NEW DELHI/MUMBAI (Reuters) - India is buying drones and specialist equipment to monitor the movement of locusts and spray insecticides to ward off a new outbreak that could ravage crops, government officials said.
Earlier this year, Indian authorities were able to bring swarms of desert locusts under control, but an outbreak in neighbouring Pakistan has again raised concerns about the safety of crops such as wheat and oilseeds in India.
“Other than ensuring the availability of large quantities of insecticides, we’re buying drones and sprayers to beef up our readiness to deal with the attack,” one of the sources said.
Locust swarms can fly up to 150 km (90 miles) a day with the wind, and adult insects can consume roughly their own weight in fresh food per day. A small swarm eats as much in one day as about 35,000 people.
The plague has already caused extensive damage to pastures and crops and threatened food security in several countries over the Indian Ocean in east Africa, including Somalia, Ethiopia, Kenya Eritrea and Djibouti. Swarms have also spread into Tanzania, Uganda and now South Sudan.
Pakistan, which is facing the worst locust infestation in two decades, has declared a national emergency.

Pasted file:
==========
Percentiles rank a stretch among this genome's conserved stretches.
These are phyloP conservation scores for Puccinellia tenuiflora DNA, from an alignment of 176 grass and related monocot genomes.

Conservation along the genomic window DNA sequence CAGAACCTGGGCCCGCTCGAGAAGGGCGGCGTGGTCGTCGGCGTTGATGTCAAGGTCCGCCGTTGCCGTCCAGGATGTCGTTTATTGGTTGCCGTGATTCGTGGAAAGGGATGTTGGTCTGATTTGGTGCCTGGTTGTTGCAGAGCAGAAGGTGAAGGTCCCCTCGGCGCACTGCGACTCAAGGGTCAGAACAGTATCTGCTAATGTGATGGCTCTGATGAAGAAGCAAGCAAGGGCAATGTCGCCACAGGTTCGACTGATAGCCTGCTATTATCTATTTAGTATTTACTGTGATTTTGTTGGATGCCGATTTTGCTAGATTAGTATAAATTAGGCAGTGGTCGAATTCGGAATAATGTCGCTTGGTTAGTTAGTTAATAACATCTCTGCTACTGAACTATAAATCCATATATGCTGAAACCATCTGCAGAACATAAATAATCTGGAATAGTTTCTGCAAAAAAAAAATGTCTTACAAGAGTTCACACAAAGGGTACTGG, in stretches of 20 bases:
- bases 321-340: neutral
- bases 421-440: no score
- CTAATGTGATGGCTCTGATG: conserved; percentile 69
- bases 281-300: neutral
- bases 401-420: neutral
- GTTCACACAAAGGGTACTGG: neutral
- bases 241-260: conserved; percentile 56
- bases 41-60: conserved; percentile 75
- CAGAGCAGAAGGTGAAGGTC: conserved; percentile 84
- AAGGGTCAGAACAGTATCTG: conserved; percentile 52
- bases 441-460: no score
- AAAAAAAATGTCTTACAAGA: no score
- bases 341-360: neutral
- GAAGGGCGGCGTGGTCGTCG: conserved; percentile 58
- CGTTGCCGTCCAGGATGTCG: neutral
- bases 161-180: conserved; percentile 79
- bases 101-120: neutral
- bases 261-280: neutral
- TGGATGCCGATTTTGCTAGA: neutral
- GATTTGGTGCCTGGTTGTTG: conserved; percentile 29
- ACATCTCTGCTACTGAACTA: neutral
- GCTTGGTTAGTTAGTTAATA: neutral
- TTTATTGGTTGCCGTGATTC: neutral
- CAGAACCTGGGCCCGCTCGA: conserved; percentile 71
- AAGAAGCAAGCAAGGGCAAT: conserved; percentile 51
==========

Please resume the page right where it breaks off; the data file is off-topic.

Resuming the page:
New Delhi is also sending civil servants to some of the most vulnerable areas in western and northern India to asses how prepared local authorities are to deal with any likely invasion of desert locusts, said the officials who cannot be named in line with government rules.
“We’re also monitoring the situation in Pakistan,” the first source said.
Indian and Pakistani authorities have met a number of times to review the overall situation, the sources said.
Asked if India would supply insecticides to Pakistan to help Islamabad deal with the locust outbreak, the first official said: “So far we haven’t received any request from Pakistan.”
India is already selling them to multiple countries.
“If Pakistan needs and our government allows, we can supply to Pakistan. We have manufacturing units in various countries. We can ramp up production of a particular insecticide depending on the demand,” said an official from an Indian pesticide company, who declined to be named.
Islamabad could overlook a ban on trade with its arch-rival to import insecticides from India.
Villages in India’s western states of Gujarat and Rajasthan states, which share a border with Pakistan’s desert areas, are especially susceptible to the locust invasion.
The last major surge was in 1993, when heavy rains created favourable breeding conditions for locusts along the India-Pakistan border.
Reporting by Mayank Bhardwaj and Rajendra Jadhav; Editing by Alison Williams